Another baby, only 25 days old died in early 2015, but will be counted as the 2nd death of 2014 since that is when the illness started. About 383 patients, mostly infants who are less than 4 months old, were hospitalized in California that year, including 80 who required intensive care. And according to the California Department of Public Health, about 82% of the cases in infants were born to mothers who did not receive a dose of Tdap during their third trimester of pregnancy.
What’s happened since then?
Pertussis cases are continuing to fall each year! In fact, with about 16,000 cases in the United States, 2017 may have ended with the lowest number of pertussis cases since 2008.
Still, with just 1,830 pertussis cases in California in 2016, there were two deaths – both infants who were younger than 3 months of age when they got sick. And there was at least one death in 2017, with similar rates of disease, although reports are still preliminary.
Why So Many Pertussis Outbreaks?
Ever since a 2010 California pertussis outbreak, in which there were 9,154 cases of pertussis, the most in 63 years, and 10 infants died, many people, especially parents, began wondering why we were seeing more pertussis these days.
Is it because the pertussis vaccines simply don’t work, as the anti-vaccine movement would have you think?
A commentary, Why Do Pertussis Vaccines Fail?, by James Cherry, MD, gave us some answers.
While the title of the article might have you think that all of the blame lies with the pertussis vaccines, that certainly isn’t the case. While there can be vaccine failures with the pertussis vaccines, just like any other vaccine, that doesn’t mean that the vaccine doesn’t work for most children.
One of the problems is that the DTaP vaccine likely isn’t as effective as the older DTP vaccine. So instead of efficacy of 84 to 85%, as was once believed, it is likely closer to just 71 to 78%.
Other issues, including waning immunity, the possibility of an incorrect balance of antigens in the vaccine that could create a blocking effect, and genetic changes in the B. pertussis bacteria, could also possibly lead to increased vaccine failure rates.
So it isn’t that the pertussis vaccines don’t work.
That should be easy to see when you look at the pertussis rates in California, when the highest rates by far were in infants less than 6 months of age (434 per 100,000 people). In contrast, children who were 6 months to 6 years old had a rate of only 62 per 100,000.
And the results of a study that were presented at the 49th annual meeting of the Infectious Diseases Society of America in Boston show just how important the pertussis vaccine is, as:
vaccine effectiveness was 98.1 percent among children who received their 5th dose within the past year
long term effectiveness – children who were five or more years past their last DTaP dose – was about 71 percent
children who had never received any doses of DTaP (unvaccinated children) faced odds of having whooping cough at least eight times higher than children who received all five doses
It is also important to note that the high rates seen in 2010 in California are still well below the rates that were seen in the pre-vaccination era, when the attack rate of pertussis in the United States was as high as 157 per 100,000 people, with about 200,000 cases a year.
What’s the answer?
“The present “resurgence of pertussis” is mainly due to greater awareness and the use of PCR for diagnosis. There are also many other factors which have contributed to the “resurgence.” New vaccines are clearly needed; with our present vaccines (DTaP and adolescent and adult formulated tetanus and diphtheria toxoids and acellular pertussis vaccine (Tdap)), if used correctly, severe pertussis and deaths in infants can be prevented.”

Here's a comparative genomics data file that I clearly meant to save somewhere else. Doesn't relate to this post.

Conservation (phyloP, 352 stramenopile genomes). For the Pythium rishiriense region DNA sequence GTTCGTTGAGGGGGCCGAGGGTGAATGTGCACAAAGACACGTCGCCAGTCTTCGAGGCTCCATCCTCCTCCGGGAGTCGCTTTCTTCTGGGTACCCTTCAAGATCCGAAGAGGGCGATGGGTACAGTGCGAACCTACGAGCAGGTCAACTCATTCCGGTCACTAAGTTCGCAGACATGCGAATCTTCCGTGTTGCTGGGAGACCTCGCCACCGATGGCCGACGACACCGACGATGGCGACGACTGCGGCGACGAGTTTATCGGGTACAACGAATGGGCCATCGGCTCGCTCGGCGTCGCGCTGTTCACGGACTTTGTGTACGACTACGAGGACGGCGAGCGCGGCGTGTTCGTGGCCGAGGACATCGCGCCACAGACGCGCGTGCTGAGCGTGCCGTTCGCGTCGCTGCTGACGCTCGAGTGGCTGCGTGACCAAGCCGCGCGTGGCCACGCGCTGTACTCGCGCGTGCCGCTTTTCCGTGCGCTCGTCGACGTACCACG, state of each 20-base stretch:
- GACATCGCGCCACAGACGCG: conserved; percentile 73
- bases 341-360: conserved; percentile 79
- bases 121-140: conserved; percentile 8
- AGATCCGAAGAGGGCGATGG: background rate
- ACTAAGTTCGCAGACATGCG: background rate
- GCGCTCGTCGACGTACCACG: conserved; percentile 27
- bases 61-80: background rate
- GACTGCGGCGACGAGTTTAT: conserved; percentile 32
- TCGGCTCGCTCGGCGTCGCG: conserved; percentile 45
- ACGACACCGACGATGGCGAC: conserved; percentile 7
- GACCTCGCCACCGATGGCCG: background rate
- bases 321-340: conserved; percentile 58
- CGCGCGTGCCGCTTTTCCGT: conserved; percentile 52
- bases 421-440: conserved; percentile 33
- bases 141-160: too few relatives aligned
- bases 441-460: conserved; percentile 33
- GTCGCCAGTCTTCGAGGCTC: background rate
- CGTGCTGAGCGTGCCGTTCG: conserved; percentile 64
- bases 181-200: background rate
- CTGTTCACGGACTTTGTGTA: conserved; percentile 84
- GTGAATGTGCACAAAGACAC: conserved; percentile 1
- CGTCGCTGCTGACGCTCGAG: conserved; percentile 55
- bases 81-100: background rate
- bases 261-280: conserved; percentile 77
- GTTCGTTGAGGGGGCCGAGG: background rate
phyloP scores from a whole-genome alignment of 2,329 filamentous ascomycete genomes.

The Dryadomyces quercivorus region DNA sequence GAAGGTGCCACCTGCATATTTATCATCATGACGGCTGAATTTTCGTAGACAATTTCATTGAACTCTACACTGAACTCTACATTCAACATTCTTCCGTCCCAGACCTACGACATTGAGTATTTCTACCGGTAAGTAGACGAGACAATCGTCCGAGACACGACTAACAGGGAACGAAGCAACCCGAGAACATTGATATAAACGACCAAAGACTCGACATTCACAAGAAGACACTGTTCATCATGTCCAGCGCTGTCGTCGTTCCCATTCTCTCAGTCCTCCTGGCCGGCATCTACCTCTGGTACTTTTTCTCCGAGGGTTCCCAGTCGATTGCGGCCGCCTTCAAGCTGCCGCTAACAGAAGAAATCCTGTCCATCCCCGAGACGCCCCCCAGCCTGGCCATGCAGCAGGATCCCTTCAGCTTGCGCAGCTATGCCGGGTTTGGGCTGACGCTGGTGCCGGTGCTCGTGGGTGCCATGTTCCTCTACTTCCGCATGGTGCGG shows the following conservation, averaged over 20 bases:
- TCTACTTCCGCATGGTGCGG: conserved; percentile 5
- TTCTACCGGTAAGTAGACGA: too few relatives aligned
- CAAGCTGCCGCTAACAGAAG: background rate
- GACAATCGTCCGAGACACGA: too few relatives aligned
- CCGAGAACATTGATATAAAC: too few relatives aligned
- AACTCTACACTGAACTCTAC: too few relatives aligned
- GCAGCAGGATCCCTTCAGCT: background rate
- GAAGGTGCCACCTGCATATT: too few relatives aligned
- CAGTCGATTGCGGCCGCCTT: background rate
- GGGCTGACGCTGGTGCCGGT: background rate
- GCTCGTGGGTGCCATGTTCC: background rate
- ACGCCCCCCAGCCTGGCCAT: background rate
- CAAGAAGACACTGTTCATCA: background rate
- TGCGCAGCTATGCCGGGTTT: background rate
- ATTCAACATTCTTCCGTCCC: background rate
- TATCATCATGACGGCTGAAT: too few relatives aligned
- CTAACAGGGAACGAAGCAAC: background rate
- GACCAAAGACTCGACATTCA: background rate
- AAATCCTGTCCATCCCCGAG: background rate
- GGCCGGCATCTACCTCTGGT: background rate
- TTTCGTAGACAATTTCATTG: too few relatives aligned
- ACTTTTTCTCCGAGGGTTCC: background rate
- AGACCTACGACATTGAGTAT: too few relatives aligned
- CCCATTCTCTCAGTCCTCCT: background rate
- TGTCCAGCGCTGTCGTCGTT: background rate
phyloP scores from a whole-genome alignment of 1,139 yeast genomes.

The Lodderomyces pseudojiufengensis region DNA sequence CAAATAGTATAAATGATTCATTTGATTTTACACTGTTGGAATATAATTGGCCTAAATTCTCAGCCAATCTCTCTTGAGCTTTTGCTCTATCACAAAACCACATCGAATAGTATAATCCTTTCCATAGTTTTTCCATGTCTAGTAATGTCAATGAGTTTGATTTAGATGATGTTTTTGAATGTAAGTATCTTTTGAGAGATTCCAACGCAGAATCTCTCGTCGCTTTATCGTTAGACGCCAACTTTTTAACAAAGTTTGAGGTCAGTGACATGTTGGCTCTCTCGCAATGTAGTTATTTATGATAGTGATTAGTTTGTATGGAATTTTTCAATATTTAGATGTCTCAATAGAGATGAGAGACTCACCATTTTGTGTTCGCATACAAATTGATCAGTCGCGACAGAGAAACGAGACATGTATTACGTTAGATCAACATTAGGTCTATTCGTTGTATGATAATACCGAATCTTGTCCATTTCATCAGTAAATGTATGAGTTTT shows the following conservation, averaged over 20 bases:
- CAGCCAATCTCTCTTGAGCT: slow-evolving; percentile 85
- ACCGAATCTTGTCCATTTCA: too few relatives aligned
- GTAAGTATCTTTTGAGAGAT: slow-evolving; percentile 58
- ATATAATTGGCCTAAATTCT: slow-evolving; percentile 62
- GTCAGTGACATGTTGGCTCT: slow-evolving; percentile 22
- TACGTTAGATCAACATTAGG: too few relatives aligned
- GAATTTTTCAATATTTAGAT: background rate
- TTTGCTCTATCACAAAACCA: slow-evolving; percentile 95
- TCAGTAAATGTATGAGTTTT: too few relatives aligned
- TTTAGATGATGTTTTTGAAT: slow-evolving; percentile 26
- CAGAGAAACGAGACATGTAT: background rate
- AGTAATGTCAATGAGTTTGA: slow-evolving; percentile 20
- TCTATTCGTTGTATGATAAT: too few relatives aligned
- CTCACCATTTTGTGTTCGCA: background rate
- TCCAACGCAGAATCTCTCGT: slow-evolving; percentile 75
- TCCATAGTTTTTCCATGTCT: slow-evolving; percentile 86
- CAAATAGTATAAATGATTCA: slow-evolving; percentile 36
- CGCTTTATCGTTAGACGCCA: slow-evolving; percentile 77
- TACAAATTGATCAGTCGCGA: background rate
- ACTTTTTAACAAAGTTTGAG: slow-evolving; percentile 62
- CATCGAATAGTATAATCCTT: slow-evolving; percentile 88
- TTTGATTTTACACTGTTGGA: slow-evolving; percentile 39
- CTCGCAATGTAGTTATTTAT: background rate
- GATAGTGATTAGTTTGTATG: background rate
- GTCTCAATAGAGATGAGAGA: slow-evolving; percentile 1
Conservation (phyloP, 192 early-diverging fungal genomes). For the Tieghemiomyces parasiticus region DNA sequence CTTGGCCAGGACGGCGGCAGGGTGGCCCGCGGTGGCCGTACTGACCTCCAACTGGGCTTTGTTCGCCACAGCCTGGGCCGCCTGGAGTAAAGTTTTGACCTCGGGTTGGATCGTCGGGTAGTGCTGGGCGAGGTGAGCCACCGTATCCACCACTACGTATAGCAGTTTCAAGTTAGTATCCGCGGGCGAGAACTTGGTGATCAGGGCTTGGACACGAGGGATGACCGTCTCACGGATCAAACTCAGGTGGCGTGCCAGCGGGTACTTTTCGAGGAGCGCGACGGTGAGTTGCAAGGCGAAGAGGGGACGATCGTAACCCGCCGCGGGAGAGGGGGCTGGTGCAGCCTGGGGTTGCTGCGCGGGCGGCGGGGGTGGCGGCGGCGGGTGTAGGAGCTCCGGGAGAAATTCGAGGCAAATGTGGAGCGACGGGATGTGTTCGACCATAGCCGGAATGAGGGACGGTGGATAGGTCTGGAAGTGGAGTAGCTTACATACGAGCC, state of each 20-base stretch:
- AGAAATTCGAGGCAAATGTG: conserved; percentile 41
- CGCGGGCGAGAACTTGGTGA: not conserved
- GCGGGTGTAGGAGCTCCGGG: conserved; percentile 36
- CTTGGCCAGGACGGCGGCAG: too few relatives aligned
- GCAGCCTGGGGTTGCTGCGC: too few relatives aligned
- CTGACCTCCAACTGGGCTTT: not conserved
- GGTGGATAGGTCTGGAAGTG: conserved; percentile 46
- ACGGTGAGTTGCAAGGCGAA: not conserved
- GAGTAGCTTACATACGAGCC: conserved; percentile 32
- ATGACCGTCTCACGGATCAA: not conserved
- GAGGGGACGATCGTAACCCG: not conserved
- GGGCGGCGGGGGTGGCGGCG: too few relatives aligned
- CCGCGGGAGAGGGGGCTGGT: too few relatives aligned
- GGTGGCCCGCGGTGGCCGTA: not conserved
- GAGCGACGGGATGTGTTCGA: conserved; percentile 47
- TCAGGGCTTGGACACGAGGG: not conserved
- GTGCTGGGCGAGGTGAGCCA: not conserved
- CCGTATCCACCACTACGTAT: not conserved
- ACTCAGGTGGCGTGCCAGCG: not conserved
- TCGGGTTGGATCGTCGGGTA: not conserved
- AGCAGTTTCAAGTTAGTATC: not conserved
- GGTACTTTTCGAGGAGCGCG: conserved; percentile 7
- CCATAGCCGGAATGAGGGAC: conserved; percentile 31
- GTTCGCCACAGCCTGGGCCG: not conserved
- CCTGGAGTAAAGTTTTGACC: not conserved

James D. Cherry, MD on The History of Pertussis (Whooping Cough); 1906 – 2015: Facts, Myths, and Misconceptions
It certainly isn’t for more kids to follow non-standard, parent-selected, delayed protection vaccine schedules or to simply skip vaccines all together. Since natural immunity isn’t going to keep newborns and infants from getting pertussis, the ages which are most at risk for life-threatening infections, they can catch pertussis from people around them, including those working on their natural immunity. Natural infections don’t even provide life-long protection against pertussis, as some people believe. That natural immunity wanes fairly quickly too.
The future of pertussis control is more likely going to be in maximizing our current vaccination program, including getting more teens and adults to get the Tdap vaccine, especially when women are pregnant.
That’s the best strategy, at least until new pertussis vaccines are developed. It provides a lot of benefits. According to the CDC, like with the flu vaccine, when you get a pertussis vaccine, in addition to protecting yourself and those people around you, “people who do catch whooping cough after being vaccinated are much less likely to be hospitalized or die from the disease.”
Unfortunately, not everyone has gotten the message. And because of waning immunity, children who aren’t vaccinated against pertussis can’t “hide in the herd” and rely on the rest of us who do vaccinate our children to provide them with protection. Instead, since they are at a higher risk, they get pertussis and get even more people sick.
In one study, Parental refusal of pertussis vaccination is associated with an increased risk of pertussis infection in children, researchers found that “vaccine refusers had a 23-fold increased risk for pertussis when compared with vaccine acceptors, and 11% of pertussis cases in the entire study population were attributed to vaccine refusal.” The highly contagious nature of pertussis then means every primary case is probably going to infect as many as 17 other people. That’s why it makes sense that higher rates of children using vaccine exemptions could be at least one of the factors in these outbreaks.
In fact, several studies, including, Geographic Clustering of Nonmedical Exemptions to School Immunization Requirements and Associations With Geographic Clustering of Pertussis, found that “geographic pockets of vaccine refusal are associated with the risk of pertussis outbreaks in the whole community.”